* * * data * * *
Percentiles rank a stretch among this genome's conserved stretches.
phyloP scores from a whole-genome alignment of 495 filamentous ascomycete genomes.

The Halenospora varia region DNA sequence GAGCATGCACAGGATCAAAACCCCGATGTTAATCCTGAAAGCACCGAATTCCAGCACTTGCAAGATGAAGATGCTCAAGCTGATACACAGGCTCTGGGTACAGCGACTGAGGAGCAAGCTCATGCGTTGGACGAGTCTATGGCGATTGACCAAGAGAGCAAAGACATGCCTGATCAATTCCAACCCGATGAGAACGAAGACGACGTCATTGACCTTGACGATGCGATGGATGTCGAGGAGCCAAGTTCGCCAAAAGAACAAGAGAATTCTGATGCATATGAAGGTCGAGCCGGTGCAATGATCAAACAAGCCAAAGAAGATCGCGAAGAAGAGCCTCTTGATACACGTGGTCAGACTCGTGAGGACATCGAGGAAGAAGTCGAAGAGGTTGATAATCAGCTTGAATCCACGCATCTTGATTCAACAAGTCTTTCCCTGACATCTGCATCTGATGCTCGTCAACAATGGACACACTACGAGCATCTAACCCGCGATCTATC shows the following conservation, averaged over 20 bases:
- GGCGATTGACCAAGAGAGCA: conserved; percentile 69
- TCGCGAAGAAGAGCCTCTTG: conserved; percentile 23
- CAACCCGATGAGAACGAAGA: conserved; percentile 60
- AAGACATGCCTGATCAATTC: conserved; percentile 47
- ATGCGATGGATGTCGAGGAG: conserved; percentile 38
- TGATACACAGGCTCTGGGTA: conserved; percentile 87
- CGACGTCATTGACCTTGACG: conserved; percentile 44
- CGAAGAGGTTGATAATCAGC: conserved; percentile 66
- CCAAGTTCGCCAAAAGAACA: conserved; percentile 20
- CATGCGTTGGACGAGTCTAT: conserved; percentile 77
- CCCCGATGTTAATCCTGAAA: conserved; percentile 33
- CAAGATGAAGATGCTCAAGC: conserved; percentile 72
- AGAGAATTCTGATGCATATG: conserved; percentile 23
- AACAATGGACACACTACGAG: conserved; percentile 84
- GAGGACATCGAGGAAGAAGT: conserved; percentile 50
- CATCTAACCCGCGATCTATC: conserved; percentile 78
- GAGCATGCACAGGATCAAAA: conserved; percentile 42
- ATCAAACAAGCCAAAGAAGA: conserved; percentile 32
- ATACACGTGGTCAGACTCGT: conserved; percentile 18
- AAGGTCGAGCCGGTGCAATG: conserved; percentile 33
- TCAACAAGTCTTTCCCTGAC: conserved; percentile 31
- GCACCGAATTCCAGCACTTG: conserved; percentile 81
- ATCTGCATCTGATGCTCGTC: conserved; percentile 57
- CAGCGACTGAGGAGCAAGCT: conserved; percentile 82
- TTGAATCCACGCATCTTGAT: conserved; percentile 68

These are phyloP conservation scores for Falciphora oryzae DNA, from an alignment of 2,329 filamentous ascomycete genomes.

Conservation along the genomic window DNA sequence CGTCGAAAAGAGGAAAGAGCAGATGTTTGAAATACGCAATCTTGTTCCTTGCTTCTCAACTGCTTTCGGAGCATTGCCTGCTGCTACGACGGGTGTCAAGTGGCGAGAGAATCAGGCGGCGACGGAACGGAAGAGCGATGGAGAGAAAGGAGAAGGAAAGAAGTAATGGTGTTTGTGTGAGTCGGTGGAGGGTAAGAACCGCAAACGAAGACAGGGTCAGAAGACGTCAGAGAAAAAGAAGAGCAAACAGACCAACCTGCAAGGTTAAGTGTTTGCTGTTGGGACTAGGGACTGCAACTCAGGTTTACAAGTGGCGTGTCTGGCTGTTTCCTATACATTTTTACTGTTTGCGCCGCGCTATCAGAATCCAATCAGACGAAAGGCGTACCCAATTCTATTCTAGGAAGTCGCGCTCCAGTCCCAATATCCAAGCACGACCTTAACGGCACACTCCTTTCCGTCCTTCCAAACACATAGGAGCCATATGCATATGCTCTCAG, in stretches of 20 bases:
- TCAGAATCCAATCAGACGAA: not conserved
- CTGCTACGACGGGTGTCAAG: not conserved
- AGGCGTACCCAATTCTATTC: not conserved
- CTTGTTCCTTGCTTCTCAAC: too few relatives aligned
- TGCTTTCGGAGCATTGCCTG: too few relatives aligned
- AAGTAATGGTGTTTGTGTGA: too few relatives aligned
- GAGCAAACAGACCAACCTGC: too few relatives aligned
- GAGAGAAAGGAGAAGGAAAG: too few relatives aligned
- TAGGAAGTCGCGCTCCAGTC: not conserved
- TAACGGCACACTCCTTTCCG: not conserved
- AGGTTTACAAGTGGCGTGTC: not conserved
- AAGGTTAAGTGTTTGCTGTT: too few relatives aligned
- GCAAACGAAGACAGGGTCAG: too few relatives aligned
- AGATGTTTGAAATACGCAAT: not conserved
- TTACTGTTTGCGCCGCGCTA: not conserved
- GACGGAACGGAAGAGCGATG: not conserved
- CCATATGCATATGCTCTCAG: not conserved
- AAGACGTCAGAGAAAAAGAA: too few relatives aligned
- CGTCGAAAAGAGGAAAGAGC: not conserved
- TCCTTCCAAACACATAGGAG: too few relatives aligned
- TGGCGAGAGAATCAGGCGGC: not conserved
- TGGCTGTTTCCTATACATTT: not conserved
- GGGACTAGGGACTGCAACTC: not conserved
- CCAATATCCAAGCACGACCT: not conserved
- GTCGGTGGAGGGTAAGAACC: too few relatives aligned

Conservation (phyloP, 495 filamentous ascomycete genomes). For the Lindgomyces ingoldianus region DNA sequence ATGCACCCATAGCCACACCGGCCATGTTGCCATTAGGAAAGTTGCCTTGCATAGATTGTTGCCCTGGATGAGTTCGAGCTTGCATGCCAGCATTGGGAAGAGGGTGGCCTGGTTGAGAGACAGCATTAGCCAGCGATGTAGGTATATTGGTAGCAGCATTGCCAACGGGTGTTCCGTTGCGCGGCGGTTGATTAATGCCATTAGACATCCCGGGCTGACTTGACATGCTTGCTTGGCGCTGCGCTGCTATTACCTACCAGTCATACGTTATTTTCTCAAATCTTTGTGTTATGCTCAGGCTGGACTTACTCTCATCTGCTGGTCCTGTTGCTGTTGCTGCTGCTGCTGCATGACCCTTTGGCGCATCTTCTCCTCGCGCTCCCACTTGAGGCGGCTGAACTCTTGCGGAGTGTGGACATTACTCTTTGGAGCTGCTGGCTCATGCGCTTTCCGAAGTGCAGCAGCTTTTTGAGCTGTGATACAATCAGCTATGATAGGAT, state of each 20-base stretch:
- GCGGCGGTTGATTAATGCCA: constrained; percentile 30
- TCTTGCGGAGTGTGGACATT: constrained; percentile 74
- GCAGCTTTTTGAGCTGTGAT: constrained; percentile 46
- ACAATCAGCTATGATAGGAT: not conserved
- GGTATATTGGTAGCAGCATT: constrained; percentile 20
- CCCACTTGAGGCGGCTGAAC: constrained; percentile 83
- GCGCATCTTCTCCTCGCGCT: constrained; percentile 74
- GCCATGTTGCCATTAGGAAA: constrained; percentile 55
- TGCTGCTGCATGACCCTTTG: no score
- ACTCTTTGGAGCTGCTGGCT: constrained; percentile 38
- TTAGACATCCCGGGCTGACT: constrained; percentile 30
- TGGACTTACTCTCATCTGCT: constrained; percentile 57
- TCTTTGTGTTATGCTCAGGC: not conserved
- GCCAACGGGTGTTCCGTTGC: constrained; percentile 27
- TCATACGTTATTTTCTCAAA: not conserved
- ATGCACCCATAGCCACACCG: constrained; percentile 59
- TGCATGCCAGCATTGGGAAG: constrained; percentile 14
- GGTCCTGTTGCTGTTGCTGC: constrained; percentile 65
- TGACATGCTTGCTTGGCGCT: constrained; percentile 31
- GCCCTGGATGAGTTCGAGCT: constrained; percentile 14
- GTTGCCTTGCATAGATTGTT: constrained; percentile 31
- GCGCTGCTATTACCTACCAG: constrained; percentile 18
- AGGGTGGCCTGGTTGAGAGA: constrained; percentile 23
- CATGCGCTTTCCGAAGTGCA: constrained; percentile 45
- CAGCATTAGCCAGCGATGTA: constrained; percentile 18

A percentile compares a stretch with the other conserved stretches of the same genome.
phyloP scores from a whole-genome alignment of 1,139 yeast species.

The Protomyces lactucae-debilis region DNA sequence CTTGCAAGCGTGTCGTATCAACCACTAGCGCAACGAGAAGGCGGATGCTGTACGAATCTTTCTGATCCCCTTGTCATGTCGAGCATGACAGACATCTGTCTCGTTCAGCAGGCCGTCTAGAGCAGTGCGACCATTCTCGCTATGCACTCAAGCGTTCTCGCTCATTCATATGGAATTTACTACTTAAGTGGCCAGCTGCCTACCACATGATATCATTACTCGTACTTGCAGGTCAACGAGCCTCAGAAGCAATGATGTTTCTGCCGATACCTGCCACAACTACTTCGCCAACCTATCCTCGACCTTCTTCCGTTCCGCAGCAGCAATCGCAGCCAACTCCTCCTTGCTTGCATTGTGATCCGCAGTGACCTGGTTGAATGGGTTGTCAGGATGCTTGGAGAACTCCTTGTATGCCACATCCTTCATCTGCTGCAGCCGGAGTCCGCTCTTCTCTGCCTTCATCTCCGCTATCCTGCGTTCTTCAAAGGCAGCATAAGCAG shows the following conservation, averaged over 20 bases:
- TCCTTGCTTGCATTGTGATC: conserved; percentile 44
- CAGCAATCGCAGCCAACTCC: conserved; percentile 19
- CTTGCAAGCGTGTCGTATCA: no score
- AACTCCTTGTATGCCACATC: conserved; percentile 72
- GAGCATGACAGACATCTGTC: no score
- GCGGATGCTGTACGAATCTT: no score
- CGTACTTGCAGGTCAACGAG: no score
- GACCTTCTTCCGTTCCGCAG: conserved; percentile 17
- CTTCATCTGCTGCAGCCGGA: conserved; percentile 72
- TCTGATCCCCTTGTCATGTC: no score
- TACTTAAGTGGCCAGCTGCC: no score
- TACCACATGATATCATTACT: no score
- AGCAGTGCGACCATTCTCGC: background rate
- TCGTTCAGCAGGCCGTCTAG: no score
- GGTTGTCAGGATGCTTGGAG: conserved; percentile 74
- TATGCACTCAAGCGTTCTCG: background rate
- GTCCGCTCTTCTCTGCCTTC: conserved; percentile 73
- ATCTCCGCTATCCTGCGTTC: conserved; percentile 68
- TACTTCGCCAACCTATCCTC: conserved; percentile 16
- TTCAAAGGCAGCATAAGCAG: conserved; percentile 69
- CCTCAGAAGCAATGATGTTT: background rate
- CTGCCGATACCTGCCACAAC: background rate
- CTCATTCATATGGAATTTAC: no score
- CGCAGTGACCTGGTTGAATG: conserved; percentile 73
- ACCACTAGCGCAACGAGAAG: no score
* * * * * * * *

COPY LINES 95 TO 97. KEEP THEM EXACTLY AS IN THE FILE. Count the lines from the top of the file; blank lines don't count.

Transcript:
- TACTTAAGTGGCCAGCTGCC: no score
- TACCACATGATATCATTACT: no score
- AGCAGTGCGACCATTCTCGC: background rate